[Marxism] Seth Sandronsky review of "North Star"

Louis Proyect lnp3 at panix.com
Fri Jul 23 08:00:34 MDT 2010

BOOKS/Seth Sandronsky
North Star

North Star: A Memoir by Peter Camejo (Haymarket, May 2010)

Peter Camejo stayed politically active but independent of 
Democrats and Republicans for a half-century. How? He did not do 
it alone but with family, foes and friends. Camejo, who died in 
2008 at age 68, engaged in collective struggles: antiwar, civil, 
economic and electoral rights, the core of his posthumous memoir. 
In it, he details the ebbs and flows of those involvements. It’s a 
stirring story.

Camejo’s early experiences drove him to oppose injustice. One 
stands out. As a lad, he sees construction workers living in slums 
after building luxury structures in Venezuela for his father. 
Camejo promises to help change such class inequality. That 
sentiment propels him to seek out socialism in practice and theory.

As a teen and young adult, he gravitates towards radical politics, 
eventually joining the Socialist Workers Party Youth after 
enrolling at MIT. The SWP opposed the Democratic and Republican 
parties for their foreign and domestic policies. That militant 
stance matched Malcom X’s. In matters of peace and war, class and 
race, he and the SWP agreed that both parties offered no 
alternative to the status quo for the vast mass of the American 
public. How and why that stalemate has prevailed despite many 
attempts to change it from the grassroots runs a red line 
throughout Camejo’s autobiography. Changing this political 
straitjacket was his life’s work, and his was a critical view of 
the process.

To this end, Camejo shares his years of activism in Berkeley: 
mobilizing for peace, free speech and minority rights, beginning 
in 1965. In a telling passage, he recounts a humorous approach to 
public speaking while giving talks against the US war in Vietnam. 
“When casualties are reported every night you will notice that on 
one side they say a nationality, the United States; on the other 
they say an ideology, communists. For instance they will say 20 
Americans were killed, but they killed 1,500 communists. If they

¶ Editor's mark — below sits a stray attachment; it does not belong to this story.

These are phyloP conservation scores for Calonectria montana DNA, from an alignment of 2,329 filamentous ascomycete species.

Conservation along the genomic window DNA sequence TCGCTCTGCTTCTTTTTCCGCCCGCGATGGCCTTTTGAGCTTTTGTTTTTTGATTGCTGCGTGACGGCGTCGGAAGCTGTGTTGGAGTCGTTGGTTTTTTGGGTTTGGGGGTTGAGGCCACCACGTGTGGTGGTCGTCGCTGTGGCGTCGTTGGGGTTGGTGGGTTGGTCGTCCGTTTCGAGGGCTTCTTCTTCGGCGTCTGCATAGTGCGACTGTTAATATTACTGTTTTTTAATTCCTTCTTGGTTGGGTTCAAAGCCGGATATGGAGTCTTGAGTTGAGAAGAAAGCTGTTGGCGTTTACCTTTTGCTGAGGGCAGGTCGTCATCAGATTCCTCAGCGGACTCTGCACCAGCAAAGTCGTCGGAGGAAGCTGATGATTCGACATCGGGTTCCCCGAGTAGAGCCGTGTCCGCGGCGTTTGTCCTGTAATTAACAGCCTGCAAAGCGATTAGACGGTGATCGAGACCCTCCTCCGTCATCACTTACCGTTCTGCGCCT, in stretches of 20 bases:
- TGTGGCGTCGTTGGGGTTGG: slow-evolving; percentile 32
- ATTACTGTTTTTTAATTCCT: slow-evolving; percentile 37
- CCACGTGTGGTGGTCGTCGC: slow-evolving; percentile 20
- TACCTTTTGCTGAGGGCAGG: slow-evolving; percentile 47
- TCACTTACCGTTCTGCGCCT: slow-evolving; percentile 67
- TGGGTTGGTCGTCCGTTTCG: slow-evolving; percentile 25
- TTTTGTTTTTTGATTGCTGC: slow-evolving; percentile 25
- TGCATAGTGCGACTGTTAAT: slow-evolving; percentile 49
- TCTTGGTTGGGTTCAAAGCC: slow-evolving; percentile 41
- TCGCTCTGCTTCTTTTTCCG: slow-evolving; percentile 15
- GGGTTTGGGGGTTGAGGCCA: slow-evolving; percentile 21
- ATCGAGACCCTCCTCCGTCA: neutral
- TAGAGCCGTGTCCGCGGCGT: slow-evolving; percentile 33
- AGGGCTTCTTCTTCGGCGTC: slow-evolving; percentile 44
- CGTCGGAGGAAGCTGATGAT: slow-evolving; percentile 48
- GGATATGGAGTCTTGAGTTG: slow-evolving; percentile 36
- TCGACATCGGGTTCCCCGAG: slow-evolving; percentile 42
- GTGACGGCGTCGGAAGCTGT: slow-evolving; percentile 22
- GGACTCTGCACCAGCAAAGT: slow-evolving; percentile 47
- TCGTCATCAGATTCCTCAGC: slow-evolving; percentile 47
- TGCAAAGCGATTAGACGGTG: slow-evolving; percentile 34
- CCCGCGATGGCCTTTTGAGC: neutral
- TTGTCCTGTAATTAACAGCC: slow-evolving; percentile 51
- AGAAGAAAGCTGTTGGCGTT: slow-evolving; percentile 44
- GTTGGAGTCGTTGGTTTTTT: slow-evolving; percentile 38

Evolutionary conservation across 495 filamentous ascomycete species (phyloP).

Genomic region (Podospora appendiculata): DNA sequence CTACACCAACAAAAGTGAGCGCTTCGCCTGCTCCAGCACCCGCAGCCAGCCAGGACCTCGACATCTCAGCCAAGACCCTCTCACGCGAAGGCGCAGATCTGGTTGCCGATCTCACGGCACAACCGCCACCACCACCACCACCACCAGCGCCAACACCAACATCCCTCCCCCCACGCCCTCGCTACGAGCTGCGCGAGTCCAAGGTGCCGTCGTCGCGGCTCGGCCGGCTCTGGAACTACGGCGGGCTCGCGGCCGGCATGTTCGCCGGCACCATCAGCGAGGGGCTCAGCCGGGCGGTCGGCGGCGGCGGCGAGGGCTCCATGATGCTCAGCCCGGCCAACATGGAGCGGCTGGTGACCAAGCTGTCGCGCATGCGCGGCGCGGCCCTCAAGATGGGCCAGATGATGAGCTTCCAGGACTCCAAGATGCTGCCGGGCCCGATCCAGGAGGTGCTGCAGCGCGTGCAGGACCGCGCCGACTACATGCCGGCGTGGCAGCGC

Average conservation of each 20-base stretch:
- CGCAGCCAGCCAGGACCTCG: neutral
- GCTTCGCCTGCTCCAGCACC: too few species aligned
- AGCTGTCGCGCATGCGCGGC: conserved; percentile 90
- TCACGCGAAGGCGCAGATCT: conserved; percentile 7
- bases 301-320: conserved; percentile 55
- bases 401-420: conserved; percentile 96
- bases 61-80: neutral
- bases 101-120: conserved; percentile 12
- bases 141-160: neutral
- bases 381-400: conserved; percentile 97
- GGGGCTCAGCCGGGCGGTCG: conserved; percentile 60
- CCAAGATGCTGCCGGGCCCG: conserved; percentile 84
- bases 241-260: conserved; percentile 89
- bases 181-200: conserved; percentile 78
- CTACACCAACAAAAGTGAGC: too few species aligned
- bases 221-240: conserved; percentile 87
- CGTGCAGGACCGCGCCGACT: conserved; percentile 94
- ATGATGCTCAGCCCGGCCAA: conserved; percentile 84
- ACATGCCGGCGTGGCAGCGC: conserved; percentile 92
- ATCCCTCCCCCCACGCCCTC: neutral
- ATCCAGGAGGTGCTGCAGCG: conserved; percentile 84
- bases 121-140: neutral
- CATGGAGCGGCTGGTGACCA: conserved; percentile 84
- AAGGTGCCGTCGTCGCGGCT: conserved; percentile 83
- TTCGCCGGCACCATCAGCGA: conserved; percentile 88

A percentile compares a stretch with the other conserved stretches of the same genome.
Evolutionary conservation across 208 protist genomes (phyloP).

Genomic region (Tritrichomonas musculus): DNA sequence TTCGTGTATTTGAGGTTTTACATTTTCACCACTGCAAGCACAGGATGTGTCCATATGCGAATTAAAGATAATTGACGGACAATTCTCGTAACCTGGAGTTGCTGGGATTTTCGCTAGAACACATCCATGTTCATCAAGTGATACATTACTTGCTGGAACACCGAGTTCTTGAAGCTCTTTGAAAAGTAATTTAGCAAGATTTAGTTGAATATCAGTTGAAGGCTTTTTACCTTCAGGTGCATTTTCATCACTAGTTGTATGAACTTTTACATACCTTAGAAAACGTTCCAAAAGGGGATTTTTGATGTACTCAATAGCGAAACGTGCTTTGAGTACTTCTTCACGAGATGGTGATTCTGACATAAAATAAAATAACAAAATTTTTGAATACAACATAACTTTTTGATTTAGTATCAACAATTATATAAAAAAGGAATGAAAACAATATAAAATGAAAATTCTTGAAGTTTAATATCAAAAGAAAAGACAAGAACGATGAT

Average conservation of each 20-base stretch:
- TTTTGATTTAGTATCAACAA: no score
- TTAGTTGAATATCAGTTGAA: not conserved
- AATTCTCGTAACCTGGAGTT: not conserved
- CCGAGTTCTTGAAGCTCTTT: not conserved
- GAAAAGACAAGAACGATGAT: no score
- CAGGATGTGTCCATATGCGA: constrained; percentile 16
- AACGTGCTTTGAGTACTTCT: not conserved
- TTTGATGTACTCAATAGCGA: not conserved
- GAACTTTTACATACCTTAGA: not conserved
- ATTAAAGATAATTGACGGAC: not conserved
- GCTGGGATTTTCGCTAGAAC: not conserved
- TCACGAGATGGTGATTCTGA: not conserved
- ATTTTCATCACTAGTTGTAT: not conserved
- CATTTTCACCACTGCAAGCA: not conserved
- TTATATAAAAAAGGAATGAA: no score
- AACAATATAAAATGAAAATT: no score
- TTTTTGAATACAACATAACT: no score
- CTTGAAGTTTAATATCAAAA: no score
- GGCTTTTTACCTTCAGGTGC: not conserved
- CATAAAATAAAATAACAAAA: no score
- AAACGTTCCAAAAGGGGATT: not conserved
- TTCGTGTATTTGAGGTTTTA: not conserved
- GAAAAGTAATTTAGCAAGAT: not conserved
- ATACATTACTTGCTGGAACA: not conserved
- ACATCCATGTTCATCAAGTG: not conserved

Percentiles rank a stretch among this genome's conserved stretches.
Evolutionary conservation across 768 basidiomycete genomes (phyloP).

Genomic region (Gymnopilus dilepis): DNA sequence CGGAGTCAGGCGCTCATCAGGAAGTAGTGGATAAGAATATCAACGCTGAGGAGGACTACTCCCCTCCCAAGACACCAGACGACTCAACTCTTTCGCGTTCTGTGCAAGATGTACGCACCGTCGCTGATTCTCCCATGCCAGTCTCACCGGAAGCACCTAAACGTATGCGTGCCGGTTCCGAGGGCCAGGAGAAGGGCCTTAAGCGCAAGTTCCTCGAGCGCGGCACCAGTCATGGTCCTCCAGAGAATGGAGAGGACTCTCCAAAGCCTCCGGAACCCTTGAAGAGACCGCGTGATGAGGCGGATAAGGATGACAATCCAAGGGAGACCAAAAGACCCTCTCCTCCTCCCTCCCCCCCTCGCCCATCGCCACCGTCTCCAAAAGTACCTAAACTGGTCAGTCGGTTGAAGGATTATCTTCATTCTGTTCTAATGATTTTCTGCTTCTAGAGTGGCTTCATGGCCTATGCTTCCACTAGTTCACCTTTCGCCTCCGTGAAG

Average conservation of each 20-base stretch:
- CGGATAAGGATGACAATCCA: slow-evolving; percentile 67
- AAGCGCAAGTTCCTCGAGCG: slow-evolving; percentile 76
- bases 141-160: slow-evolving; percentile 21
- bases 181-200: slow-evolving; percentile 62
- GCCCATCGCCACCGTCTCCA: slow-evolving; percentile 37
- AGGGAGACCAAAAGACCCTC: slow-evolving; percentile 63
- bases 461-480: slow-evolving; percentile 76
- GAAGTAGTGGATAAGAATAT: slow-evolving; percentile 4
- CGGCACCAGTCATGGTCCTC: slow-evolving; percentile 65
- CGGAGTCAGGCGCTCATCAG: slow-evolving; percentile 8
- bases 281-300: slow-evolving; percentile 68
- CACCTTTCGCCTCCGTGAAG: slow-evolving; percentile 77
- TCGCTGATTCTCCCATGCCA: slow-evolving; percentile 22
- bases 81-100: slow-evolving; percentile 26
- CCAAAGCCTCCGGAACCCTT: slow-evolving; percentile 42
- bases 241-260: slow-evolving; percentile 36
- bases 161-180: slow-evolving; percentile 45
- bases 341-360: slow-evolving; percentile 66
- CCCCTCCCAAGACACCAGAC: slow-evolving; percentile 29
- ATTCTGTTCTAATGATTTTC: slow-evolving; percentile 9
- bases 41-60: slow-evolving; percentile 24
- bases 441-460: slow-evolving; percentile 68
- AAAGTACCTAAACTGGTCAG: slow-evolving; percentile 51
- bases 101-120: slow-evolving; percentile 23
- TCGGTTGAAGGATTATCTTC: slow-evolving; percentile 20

were consistent and gave an ideological breakdown, it would be 
something like 30 conservatives, 42 liberals, 155 socialists, and 
250 apoliticals were killed and 4 existentialists were missing.” 
This critique puts me in mind of the late George Carlin.

Camejo’s account of the rise and demise of independent Latino 
political groups in the Southwest during the 1970s is 
illuminating. For them and dissident groups before and after, 
breaking free of the Democratic Party is a steep mountain to 
climb. Camejo admits that he briefly lost sight of this trend in 
the 1980s emergence of the Rainbow Coalition, which steered 
progressives into the Democratic Party. He faults the 
winner-take-all US political system that stifles independent party 
formation. Camejo details the proof from his experiences running 
for political office (governor in California, for the US Senate 
from Massachusetts, president and vice-president as an independent 
candidate from 1970 to 2004). His narrative speaks volumes about 
this pathology in the US political economy.

Abroad, Camejo learned much about communicating with people. He 
recalled a young man speak publicly in Nicaragua after its 
revolution. This speaker connected with his audience by using 
simple words about their past and current lives. Camejo adopted 
that same approach, rooting it in US history, especially the 
pivotal Civil War and Reconstruction eras. Thus his book’s title, 
North Star, the same name of the abolitionist paper that Frederick 
Douglas founded nearly two decades before he and others labored to 
overthrow slavery in the US. Running as Ralph Nader’s vice 
president in 2004, Camejo drew upon this antebellum period to 
inform and inspire audiences.

In his spare time he launched socially responsible investing. This 
chapter of his life is a bit under-developed in terms of Camejo’s 
thoughts as a radical on entering the financial services industry 
in the 1980s. Since then, this industry has swelled as a part of 
the US economy, marked increasingly by income and wealth 
inequality that Camejo fought.

His book’s 21 chapters are jargon-free. There are no serpentine 
sentences and sectarian phrases. Four appendixes wrap things up. 
The last lays bare the economic base of the US’s two-party system 
of electoral politics before and after the Civil War. Readers 
hungry to understand and change the economy and polity of the US 
in 2010 and beyond won’t lack sustenance with Camejo’s new book.

Seth Sandronsky lives in Sacramento, Calif. Email 
ssandronsky at yahoo.com.

 From The Progressive Populist, August 15, 2010

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